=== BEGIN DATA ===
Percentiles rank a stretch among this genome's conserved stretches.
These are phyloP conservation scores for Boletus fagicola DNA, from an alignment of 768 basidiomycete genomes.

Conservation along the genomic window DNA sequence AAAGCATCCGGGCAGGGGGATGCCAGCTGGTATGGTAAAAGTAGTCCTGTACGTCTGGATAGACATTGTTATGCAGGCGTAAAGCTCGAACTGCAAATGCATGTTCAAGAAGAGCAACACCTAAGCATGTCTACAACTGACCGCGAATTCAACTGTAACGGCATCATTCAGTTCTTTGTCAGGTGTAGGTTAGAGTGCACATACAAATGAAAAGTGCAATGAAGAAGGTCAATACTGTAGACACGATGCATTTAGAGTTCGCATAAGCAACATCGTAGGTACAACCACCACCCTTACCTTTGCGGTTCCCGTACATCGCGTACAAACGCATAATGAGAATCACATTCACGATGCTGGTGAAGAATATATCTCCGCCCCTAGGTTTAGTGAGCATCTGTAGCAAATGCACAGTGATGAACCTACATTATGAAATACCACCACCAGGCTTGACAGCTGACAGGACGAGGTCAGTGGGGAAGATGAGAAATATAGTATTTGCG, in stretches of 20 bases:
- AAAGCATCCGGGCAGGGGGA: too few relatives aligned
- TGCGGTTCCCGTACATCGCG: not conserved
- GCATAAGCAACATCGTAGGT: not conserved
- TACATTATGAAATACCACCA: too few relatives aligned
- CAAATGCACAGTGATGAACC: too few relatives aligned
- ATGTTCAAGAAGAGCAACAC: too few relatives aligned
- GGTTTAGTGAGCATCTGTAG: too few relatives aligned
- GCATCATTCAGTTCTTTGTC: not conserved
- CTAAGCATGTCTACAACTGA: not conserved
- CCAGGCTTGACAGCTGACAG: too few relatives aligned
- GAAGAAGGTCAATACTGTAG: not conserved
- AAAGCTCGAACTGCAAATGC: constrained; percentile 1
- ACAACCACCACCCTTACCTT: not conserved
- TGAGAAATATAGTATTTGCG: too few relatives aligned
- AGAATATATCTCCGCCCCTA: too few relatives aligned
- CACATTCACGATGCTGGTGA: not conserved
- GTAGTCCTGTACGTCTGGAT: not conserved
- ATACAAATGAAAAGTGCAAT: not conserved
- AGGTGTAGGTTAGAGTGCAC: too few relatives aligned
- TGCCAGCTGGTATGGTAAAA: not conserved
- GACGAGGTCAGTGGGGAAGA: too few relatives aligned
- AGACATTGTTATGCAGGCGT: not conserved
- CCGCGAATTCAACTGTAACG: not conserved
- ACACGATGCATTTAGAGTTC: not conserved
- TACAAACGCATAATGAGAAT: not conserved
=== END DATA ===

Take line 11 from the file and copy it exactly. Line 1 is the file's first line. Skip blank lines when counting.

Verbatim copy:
- GCATCATTCAGTTCTTTGTC: not conserved